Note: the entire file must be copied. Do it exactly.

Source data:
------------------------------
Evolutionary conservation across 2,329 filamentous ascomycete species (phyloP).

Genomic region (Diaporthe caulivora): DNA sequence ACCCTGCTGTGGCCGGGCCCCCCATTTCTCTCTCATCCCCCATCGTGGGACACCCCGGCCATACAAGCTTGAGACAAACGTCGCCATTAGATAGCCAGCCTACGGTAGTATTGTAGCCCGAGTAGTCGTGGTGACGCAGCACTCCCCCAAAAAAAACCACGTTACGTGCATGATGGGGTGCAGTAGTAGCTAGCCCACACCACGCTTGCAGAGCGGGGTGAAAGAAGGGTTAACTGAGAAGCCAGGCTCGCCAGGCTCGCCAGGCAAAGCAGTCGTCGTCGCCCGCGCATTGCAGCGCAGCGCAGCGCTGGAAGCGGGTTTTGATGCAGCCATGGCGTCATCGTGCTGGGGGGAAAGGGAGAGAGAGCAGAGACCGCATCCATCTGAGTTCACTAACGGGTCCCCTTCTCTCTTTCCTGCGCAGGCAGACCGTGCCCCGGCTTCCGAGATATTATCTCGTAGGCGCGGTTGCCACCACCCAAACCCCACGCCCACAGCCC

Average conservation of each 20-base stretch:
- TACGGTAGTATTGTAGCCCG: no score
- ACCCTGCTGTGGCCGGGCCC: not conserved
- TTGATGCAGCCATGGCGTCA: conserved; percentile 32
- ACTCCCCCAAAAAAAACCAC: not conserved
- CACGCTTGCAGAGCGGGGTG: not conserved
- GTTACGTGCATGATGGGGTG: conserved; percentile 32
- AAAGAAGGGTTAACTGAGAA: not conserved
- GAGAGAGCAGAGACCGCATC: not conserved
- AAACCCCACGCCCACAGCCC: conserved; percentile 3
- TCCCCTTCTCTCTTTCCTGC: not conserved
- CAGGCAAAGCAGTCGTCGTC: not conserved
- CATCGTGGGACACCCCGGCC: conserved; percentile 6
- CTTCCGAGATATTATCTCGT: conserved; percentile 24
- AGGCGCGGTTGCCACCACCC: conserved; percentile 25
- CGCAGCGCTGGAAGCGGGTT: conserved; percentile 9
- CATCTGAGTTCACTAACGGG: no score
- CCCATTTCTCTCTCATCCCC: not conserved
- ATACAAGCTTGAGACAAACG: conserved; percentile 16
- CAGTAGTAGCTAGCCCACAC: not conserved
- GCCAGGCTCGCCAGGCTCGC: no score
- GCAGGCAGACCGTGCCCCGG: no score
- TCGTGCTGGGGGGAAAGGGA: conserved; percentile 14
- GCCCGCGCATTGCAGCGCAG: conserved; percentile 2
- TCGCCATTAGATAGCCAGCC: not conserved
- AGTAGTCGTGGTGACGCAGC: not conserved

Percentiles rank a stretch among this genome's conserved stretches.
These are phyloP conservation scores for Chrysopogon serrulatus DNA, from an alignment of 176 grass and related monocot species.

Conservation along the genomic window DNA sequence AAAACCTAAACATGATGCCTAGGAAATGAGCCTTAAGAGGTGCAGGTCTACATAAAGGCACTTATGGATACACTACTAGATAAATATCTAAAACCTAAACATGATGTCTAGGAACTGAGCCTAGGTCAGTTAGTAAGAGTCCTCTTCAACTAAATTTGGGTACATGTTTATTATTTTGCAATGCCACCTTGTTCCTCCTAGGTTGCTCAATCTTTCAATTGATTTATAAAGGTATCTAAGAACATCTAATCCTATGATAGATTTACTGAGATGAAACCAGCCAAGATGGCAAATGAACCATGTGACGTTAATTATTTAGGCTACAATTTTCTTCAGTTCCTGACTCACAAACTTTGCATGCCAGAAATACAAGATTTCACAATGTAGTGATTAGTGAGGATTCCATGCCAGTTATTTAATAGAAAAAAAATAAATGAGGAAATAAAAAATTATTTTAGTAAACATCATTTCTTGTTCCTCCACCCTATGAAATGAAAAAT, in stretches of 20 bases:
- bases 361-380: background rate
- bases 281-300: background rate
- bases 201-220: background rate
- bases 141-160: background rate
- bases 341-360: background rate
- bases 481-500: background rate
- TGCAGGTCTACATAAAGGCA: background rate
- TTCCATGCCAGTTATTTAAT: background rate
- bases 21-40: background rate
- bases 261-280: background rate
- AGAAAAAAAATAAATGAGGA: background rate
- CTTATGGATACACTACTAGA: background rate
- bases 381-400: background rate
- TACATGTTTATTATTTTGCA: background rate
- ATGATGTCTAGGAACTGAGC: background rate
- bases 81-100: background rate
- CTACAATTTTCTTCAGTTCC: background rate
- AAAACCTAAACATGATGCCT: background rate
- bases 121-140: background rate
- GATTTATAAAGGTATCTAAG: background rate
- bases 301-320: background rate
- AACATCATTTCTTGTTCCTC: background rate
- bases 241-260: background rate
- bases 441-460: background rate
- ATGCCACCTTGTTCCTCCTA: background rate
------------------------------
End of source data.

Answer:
Evolutionary conservation across 2,329 filamentous ascomycete species (phyloP).

Genomic region (Diaporthe caulivora): DNA sequence ACCCTGCTGTGGCCGGGCCCCCCATTTCTCTCTCATCCCCCATCGTGGGACACCCCGGCCATACAAGCTTGAGACAAACGTCGCCATTAGATAGCCAGCCTACGGTAGTATTGTAGCCCGAGTAGTCGTGGTGACGCAGCACTCCCCCAAAAAAAACCACGTTACGTGCATGATGGGGTGCAGTAGTAGCTAGCCCACACCACGCTTGCAGAGCGGGGTGAAAGAAGGGTTAACTGAGAAGCCAGGCTCGCCAGGCTCGCCAGGCAAAGCAGTCGTCGTCGCCCGCGCATTGCAGCGCAGCGCAGCGCTGGAAGCGGGTTTTGATGCAGCCATGGCGTCATCGTGCTGGGGGGAAAGGGAGAGAGAGCAGAGACCGCATCCATCTGAGTTCACTAACGGGTCCCCTTCTCTCTTTCCTGCGCAGGCAGACCGTGCCCCGGCTTCCGAGATATTATCTCGTAGGCGCGGTTGCCACCACCCAAACCCCACGCCCACAGCCC

Average conservation of each 20-base stretch:
- TACGGTAGTATTGTAGCCCG: no score
- ACCCTGCTGTGGCCGGGCCC: not conserved
- TTGATGCAGCCATGGCGTCA: conserved; percentile 32
- ACTCCCCCAAAAAAAACCAC: not conserved
- CACGCTTGCAGAGCGGGGTG: not conserved
- GTTACGTGCATGATGGGGTG: conserved; percentile 32
- AAAGAAGGGTTAACTGAGAA: not conserved
- GAGAGAGCAGAGACCGCATC: not conserved
- AAACCCCACGCCCACAGCCC: conserved; percentile 3
- TCCCCTTCTCTCTTTCCTGC: not conserved
- CAGGCAAAGCAGTCGTCGTC: not conserved
- CATCGTGGGACACCCCGGCC: conserved; percentile 6
- CTTCCGAGATATTATCTCGT: conserved; percentile 24
- AGGCGCGGTTGCCACCACCC: conserved; percentile 25
- CGCAGCGCTGGAAGCGGGTT: conserved; percentile 9
- CATCTGAGTTCACTAACGGG: no score
- CCCATTTCTCTCTCATCCCC: not conserved
- ATACAAGCTTGAGACAAACG: conserved; percentile 16
- CAGTAGTAGCTAGCCCACAC: not conserved
- GCCAGGCTCGCCAGGCTCGC: no score
- GCAGGCAGACCGTGCCCCGG: no score
- TCGTGCTGGGGGGAAAGGGA: conserved; percentile 14
- GCCCGCGCATTGCAGCGCAG: conserved; percentile 2
- TCGCCATTAGATAGCCAGCC: not conserved
- AGTAGTCGTGGTGACGCAGC: not conserved

Percentiles rank a stretch among this genome's conserved stretches.
These are phyloP conservation scores for Chrysopogon serrulatus DNA, from an alignment of 176 grass and related monocot species.

Conservation along the genomic window DNA sequence AAAACCTAAACATGATGCCTAGGAAATGAGCCTTAAGAGGTGCAGGTCTACATAAAGGCACTTATGGATACACTACTAGATAAATATCTAAAACCTAAACATGATGTCTAGGAACTGAGCCTAGGTCAGTTAGTAAGAGTCCTCTTCAACTAAATTTGGGTACATGTTTATTATTTTGCAATGCCACCTTGTTCCTCCTAGGTTGCTCAATCTTTCAATTGATTTATAAAGGTATCTAAGAACATCTAATCCTATGATAGATTTACTGAGATGAAACCAGCCAAGATGGCAAATGAACCATGTGACGTTAATTATTTAGGCTACAATTTTCTTCAGTTCCTGACTCACAAACTTTGCATGCCAGAAATACAAGATTTCACAATGTAGTGATTAGTGAGGATTCCATGCCAGTTATTTAATAGAAAAAAAATAAATGAGGAAATAAAAAATTATTTTAGTAAACATCATTTCTTGTTCCTCCACCCTATGAAATGAAAAAT, in stretches of 20 bases:
- bases 361-380: background rate
- bases 281-300: background rate
- bases 201-220: background rate
- bases 141-160: background rate
- bases 341-360: background rate
- bases 481-500: background rate
- TGCAGGTCTACATAAAGGCA: background rate
- TTCCATGCCAGTTATTTAAT: background rate
- bases 21-40: background rate
- bases 261-280: background rate
- AGAAAAAAAATAAATGAGGA: background rate
- CTTATGGATACACTACTAGA: background rate
- bases 381-400: background rate
- TACATGTTTATTATTTTGCA: background rate
- ATGATGTCTAGGAACTGAGC: background rate
- bases 81-100: background rate
- CTACAATTTTCTTCAGTTCC: background rate
- AAAACCTAAACATGATGCCT: background rate
- bases 121-140: background rate
- GATTTATAAAGGTATCTAAG: background rate
- bases 301-320: background rate
- AACATCATTTCTTGTTCCTC: background rate
- bases 241-260: background rate
- bases 441-460: background rate
- ATGCCACCTTGTTCCTCCTA: background rate